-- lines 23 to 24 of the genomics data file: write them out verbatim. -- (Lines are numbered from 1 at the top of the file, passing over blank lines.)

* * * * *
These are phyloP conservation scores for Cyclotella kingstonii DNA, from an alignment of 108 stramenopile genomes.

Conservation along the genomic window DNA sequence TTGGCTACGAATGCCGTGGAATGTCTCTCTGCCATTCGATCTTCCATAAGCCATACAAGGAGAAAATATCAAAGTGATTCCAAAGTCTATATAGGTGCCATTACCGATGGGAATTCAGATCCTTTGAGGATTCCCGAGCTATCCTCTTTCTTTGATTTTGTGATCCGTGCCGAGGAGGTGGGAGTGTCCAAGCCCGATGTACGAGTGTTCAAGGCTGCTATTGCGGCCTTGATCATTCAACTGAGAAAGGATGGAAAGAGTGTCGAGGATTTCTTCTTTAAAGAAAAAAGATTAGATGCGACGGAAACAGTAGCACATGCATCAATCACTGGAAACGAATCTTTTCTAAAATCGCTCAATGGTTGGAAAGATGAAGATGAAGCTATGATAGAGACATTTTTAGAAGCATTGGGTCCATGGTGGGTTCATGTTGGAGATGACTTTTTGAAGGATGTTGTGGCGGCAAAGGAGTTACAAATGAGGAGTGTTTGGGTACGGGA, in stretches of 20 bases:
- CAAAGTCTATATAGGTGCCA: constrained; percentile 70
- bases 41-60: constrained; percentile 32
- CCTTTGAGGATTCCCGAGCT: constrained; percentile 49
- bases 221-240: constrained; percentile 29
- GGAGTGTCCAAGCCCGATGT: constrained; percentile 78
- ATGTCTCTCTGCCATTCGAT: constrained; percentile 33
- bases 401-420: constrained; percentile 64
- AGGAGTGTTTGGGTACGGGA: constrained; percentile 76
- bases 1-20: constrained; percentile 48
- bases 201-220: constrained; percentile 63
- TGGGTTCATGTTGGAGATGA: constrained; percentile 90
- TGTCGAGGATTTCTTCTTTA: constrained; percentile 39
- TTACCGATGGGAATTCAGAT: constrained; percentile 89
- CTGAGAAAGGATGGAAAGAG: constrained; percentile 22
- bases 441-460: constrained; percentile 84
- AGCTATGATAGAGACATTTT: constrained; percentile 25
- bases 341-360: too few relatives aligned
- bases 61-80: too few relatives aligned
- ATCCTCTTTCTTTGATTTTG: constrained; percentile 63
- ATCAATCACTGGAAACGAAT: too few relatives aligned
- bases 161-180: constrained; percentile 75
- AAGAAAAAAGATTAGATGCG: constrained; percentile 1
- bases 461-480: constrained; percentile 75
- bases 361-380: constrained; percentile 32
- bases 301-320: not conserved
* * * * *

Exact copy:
- bases 161-180: constrained; percentile 75
- AAGAAAAAAGATTAGATGCG: constrained; percentile 1